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Lighting questions


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Old 01-04-2016, 05:45 PM
Dis2cruise Dis2cruise is offline
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Default Lighting questions

Hi, new to hydroponics and a few lighting questions..

Room size is 6'x4' with a 8 foot ceiling. My husband built me a vertical garden tower which I'm going to grow lettuce and herbs it stands Approx. 7' tall. I also would love to experiment with tomatoes and peppers kratky and NFT method.

Now I know that peppers and tomatoes need stronger light but will lettuce/herbs substand the more powerful lighting & since my tower is vertical how to I light the plants at the bottom is there a way to vertically hang the lights somehow on the wall? If someone could guide me on the proper lighting or suggest what they think would work this would be really appreciated!

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Old 01-04-2016, 08:26 PM
GpsFrontier GpsFrontier is offline
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Hello Dis2cruise,
Yes lettuce and herbs are low light requirement plants, so you should easily be able to grow them using florescent lighting. I would use 4 foot twin bulb T5's and mount them vertical on the walls about every 2-3 feet around the 6x4 foot room. If you use T8' just use a couple extra twin bulb fixtures.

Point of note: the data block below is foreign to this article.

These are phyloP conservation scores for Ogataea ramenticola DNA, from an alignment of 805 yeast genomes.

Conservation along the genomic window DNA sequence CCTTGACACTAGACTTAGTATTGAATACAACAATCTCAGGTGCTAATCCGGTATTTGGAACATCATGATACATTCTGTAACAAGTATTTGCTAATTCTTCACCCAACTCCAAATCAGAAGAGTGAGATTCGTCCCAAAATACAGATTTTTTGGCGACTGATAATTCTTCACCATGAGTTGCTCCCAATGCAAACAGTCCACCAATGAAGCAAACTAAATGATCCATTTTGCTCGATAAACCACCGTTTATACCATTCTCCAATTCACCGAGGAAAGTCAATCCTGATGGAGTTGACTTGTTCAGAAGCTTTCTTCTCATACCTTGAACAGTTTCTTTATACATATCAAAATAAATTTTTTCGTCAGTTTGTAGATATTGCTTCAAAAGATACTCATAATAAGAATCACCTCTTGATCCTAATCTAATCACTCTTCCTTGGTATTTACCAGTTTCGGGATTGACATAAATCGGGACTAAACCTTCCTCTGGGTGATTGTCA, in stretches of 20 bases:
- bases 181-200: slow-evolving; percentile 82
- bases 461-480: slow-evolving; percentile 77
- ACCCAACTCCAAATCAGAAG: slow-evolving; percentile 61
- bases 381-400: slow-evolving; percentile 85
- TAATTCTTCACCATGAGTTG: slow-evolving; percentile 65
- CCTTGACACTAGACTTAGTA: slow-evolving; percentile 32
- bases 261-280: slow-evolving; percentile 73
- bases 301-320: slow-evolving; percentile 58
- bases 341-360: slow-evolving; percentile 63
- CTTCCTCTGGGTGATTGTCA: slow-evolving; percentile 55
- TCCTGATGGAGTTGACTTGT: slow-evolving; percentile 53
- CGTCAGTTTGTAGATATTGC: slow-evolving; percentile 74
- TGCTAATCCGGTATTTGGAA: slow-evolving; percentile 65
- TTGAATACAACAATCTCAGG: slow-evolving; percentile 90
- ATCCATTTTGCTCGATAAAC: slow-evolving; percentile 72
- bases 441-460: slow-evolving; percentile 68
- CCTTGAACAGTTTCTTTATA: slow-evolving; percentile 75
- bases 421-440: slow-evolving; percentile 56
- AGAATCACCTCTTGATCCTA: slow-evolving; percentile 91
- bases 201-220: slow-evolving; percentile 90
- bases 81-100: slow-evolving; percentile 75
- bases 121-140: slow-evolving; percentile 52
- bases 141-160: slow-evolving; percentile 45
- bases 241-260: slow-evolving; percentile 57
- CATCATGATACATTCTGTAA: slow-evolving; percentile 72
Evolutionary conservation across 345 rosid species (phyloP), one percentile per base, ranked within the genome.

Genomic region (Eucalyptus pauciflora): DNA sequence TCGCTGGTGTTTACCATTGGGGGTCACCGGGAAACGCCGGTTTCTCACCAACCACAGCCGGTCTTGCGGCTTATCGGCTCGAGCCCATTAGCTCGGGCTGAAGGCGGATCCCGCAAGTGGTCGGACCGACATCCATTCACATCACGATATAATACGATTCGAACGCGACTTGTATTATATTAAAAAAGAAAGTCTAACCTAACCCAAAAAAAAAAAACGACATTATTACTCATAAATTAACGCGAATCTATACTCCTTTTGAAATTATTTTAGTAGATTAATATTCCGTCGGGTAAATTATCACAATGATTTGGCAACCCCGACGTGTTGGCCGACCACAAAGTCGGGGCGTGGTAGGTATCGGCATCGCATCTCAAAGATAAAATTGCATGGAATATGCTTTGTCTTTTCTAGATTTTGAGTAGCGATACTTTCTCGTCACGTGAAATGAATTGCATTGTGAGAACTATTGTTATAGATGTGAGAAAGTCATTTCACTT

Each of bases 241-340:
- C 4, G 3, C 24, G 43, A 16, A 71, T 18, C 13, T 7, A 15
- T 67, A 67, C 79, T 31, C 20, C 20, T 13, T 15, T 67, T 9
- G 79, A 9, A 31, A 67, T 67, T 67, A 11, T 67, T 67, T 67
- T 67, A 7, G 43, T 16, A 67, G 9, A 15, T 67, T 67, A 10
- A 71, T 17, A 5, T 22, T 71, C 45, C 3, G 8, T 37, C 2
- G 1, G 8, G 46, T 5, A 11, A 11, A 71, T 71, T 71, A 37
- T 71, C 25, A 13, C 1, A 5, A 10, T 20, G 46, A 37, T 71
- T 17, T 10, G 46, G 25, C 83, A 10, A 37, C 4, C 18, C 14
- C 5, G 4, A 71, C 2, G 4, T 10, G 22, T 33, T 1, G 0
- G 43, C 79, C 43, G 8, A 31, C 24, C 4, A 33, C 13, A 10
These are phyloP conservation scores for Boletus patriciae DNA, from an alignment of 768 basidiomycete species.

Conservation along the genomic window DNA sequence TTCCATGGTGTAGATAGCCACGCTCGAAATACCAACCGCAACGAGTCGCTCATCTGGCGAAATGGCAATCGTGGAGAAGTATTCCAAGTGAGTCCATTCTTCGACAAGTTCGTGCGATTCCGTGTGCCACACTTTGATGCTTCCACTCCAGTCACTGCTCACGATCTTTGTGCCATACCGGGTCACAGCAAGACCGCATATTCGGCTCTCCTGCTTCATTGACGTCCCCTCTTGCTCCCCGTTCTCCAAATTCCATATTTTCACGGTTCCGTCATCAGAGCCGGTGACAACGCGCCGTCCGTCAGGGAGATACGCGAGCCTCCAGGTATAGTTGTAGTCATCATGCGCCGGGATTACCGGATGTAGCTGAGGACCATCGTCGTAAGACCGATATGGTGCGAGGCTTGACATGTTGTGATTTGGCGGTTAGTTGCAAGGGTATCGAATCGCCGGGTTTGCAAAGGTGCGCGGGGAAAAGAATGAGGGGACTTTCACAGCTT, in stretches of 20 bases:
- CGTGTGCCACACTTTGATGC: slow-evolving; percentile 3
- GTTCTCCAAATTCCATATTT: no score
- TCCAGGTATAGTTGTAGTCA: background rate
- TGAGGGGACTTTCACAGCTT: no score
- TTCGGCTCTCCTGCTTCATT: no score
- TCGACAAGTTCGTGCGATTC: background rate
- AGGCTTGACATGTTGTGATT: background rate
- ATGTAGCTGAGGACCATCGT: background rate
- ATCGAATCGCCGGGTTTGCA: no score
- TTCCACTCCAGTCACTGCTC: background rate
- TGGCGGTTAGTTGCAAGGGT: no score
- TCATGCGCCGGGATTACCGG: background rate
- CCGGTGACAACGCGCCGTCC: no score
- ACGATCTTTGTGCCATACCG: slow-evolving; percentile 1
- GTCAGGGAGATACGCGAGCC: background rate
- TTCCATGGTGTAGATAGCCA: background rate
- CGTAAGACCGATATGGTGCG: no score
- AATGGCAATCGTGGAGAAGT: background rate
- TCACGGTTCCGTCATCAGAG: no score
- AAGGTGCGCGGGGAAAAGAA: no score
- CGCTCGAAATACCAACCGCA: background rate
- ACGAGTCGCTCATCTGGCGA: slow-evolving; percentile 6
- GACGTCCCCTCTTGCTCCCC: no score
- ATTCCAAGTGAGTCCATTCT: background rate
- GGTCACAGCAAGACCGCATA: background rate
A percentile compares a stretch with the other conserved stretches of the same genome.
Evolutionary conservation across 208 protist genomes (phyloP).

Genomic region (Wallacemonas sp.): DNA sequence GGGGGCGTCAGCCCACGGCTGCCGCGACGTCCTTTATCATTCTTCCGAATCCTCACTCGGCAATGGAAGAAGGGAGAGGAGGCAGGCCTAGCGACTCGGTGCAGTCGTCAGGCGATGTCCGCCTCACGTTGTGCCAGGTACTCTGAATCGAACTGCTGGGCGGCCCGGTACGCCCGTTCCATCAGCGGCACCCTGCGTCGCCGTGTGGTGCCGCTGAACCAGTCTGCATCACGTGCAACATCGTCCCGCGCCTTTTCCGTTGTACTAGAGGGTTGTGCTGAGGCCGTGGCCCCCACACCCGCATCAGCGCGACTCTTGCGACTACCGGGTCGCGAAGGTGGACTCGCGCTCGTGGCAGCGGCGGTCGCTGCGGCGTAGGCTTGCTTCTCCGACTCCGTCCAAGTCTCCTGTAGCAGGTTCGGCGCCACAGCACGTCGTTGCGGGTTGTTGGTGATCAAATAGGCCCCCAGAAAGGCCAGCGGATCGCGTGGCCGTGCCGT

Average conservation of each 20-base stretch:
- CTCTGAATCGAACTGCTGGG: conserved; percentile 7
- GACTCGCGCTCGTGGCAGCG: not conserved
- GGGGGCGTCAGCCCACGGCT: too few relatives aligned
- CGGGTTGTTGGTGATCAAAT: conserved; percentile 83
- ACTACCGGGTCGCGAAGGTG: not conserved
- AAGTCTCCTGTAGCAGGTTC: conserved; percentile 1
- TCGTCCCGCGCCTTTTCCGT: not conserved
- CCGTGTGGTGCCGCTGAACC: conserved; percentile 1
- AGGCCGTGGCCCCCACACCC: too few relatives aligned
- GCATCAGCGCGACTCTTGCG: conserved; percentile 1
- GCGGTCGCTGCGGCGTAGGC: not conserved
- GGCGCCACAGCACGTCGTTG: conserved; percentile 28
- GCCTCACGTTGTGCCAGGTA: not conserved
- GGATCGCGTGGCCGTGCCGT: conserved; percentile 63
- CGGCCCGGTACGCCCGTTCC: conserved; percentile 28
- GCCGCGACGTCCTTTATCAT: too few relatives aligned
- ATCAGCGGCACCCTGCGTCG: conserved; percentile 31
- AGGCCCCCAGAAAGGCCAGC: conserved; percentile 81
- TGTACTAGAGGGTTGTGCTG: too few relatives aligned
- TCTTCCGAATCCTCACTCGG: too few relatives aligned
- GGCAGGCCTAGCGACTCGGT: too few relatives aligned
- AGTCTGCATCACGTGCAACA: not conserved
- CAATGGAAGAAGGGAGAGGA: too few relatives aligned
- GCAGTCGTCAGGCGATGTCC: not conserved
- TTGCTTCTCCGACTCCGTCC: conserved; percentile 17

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Last edited by GpsFrontier; 01-04-2016 at 08:29 PM.
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Old 01-10-2016, 07:31 PM
GpsFrontier GpsFrontier is offline
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Hello Dis2cruise,
I save good articles to my computer in text documents. I do this for a few reasons. One, so I can easily print it out, because it's easier for me to read that way. Two, to make sure I can easily find them again instead of trying to guess which one of a hundred bookmarks it is. Third, in case the link changes or the page is taken down, I still have a copy of the article no mater what. Which is exactly the case here. I was looking for something else in my folder of saved articles, and found this one (Growing Up, Tower and Vertical Systems for Small Spaces) and thought about you.

I would say send me a PM so I can send you the text document since the link doesn't exist anymore, and I can't find an updated one. But I guess most people aren't comfortable either giving me their e-mail, or are weary of anything an unknown person sends them to download. Either way I still wanted to get you this article, so I decided I will just post the whole thing here in the thread. If you want to send me a PM with an e-mail address to send it to, I will e-mail the text document to you. Or you can just copy and paste it in a text document yourself. Anyhow, here's the article:


Growing Up_ Tower and Vertical Systems for Small Spaces
by Dr. Lynette Morgan, 2010-04-01
http://staging.maximumyield.com/arti...=549&submit=Go


Whether you are growing in a commercial greenhouse or an indoor hobby garden, maximizing space is always an objective